My sister, Heather, visited me recently, and as part of a weekend to combat the wintertime blues, we decided to go to the New Britain Museum of Art and see the Maurice Sendak exhibit that is showing until early February. Generations of children will associate Sendak most strongly with Where the Wild Things Are, but I was enchanted to discover that he had illustrated a number of other books I loved when I was young.
The exhibit informed us that prior to Where the Wild Things Are, children’s books were always happy and safe, the way adults wished childhood to be. Sendak, who was both Polish and Jewish, had been strongly affected by the deaths of so many people including members of his extended family in the Holocaust as well as the untimely death of a friend during his childhood, and Where the Wild Things Are was the first to bring a darker tone to children’s books, in part because he knew that children could handle it.
The original title of the book was, Where the Wild Horses Are, but it rapidly became apparent that Sendak couldn’t draw horses. He eventually settled on “things,” which were actually all loosely based on his relatives who all gathered upon the death of a family member. Once I knew that, I could absolutely see that each “thing” was indeed a child’s interpretation of the various quirks of his family.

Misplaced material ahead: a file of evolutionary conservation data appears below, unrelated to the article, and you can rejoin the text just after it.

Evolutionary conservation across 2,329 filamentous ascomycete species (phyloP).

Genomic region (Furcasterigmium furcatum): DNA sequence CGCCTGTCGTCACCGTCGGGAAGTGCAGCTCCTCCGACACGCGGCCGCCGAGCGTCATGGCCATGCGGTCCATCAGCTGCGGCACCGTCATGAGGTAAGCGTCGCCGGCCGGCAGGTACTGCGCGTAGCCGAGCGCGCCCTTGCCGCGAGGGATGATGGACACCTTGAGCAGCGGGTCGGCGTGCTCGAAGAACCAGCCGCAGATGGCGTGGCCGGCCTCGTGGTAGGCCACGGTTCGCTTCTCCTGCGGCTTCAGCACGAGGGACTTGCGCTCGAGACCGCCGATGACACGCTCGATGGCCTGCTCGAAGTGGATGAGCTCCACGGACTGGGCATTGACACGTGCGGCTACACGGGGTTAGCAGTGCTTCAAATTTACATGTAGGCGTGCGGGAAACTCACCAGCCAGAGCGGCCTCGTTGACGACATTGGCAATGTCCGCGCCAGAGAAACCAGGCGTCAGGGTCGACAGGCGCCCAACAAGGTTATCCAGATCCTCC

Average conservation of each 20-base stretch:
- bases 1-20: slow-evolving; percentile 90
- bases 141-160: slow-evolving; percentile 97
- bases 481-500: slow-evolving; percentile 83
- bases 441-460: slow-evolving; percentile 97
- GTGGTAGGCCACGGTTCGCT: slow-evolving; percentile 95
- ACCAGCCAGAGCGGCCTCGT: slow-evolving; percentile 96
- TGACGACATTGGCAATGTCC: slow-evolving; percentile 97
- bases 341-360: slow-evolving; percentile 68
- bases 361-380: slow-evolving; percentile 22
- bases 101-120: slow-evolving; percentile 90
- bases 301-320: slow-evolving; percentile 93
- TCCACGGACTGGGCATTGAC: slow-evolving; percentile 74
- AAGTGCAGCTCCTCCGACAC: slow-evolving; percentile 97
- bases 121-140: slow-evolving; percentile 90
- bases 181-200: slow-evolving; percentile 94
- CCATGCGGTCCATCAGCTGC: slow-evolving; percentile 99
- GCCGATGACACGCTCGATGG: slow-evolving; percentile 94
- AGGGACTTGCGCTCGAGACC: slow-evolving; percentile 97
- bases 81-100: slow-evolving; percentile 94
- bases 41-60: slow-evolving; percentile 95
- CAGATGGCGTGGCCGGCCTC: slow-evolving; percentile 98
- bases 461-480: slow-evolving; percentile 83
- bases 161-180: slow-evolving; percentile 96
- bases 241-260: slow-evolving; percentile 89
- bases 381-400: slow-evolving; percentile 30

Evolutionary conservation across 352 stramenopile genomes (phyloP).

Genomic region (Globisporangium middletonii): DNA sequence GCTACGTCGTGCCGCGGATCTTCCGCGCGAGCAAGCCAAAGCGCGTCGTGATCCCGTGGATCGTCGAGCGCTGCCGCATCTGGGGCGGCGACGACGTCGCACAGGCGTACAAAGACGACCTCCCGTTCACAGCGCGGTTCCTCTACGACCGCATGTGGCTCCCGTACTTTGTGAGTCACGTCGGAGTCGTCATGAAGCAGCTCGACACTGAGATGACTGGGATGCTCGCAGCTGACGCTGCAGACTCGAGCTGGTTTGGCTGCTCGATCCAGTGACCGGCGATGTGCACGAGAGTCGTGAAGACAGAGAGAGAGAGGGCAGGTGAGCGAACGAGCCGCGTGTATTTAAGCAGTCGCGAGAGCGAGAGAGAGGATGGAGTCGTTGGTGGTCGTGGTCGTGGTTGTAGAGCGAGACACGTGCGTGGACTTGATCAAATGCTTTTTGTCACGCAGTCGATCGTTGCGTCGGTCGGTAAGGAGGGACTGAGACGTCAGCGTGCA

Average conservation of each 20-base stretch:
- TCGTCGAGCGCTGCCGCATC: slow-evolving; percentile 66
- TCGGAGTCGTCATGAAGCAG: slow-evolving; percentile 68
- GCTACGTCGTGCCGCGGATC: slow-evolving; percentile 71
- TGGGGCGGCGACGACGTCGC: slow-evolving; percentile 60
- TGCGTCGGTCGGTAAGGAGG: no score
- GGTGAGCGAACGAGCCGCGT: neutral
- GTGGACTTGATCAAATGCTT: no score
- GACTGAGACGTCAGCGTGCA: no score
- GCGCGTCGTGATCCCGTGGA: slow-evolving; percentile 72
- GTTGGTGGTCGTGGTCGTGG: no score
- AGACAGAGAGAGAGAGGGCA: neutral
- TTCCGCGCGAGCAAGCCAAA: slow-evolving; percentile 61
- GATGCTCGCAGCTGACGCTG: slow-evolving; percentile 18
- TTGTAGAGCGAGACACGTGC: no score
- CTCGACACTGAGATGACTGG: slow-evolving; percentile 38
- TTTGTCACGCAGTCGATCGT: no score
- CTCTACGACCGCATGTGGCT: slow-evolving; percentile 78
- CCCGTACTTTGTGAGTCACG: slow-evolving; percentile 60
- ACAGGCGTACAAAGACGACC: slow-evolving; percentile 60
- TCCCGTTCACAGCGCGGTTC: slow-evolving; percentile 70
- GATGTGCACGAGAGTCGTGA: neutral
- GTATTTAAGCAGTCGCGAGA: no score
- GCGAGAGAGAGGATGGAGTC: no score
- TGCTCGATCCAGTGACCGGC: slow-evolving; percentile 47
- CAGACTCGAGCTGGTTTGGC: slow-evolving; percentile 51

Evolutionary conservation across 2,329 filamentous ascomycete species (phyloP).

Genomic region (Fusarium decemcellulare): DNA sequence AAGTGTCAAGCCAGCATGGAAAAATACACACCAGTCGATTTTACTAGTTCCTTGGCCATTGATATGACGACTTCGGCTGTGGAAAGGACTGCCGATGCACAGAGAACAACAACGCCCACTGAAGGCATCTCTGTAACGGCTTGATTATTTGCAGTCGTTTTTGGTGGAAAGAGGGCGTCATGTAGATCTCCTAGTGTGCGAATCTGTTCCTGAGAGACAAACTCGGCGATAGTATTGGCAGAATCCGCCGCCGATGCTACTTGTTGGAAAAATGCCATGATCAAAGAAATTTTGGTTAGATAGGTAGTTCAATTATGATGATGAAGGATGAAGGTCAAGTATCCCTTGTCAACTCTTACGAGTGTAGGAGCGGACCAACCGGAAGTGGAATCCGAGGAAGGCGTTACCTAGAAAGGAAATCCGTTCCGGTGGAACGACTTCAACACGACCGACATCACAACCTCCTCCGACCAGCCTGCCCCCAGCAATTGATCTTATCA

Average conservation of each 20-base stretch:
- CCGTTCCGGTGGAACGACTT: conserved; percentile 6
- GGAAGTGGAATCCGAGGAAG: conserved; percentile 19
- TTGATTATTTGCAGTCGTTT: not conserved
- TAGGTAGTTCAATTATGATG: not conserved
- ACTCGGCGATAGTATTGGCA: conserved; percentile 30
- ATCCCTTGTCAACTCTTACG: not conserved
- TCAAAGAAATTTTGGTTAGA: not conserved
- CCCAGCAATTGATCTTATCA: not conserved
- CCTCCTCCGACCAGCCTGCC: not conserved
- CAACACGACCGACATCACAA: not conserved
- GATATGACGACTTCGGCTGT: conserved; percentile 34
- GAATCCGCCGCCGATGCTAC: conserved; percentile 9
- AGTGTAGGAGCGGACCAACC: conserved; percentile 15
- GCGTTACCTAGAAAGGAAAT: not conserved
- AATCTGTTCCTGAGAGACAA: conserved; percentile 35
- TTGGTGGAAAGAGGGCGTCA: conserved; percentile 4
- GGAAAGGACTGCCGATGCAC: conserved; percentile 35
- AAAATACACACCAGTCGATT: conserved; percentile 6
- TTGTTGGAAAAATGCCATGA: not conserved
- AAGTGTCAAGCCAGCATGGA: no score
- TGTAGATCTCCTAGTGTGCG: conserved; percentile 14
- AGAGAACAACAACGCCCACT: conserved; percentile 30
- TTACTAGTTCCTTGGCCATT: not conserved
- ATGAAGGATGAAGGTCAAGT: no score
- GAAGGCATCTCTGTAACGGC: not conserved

Sendak was a reluctant student in his youth. He and his 10th grade teacher came up with a deal that he wouldn’t have to produce the same kind of reports that his peers did as long as he drew his reports instead. Thus the exhibit included ten intricately drawn panels that comprised his report on Macbeth. I gave a lot of credit to his teacher who was willing to accept this unusual work product from a student long before such variations in learning were commonly accepted. It was apparent even from those early drawings that Sendak was a gifted artist.
One of my favorite parts of the exhibition was a wall displaying a chronology of the many books he had written or illustrated over many decades. Heather immediately noticed the Little Bear series, which had been one of her favorites. Having been steeped in his drawing style throughout the exhibit, I had suspected that Sendak had illustrated two of my favorite childhood books, “What Do You Do, Dear?” and “What Do You Say, Dear?” Both books featured vignettes of the main characters being placed in outrageous situations such as reading a book in a library and being lassoed by a cowboy. The response to “What do you do, dear?” was always dictated by good manners, in this case leaving the library quietly.
Throughout his life, Sendak would try to reply to the many children who wrote to him, and often he would sketch one of the characters from Where the Wild Things Are. Heather told me a story, that we subsequently found retold on one of the panels that Sendak’s favorite letter came from a mother who wrote that her son liked Sendak’s reply so much that he ate it. That was the highest compliment that Sendak could imagine; rather than selling the sketch for a profit, the young boy saw it, liked it, and ate it.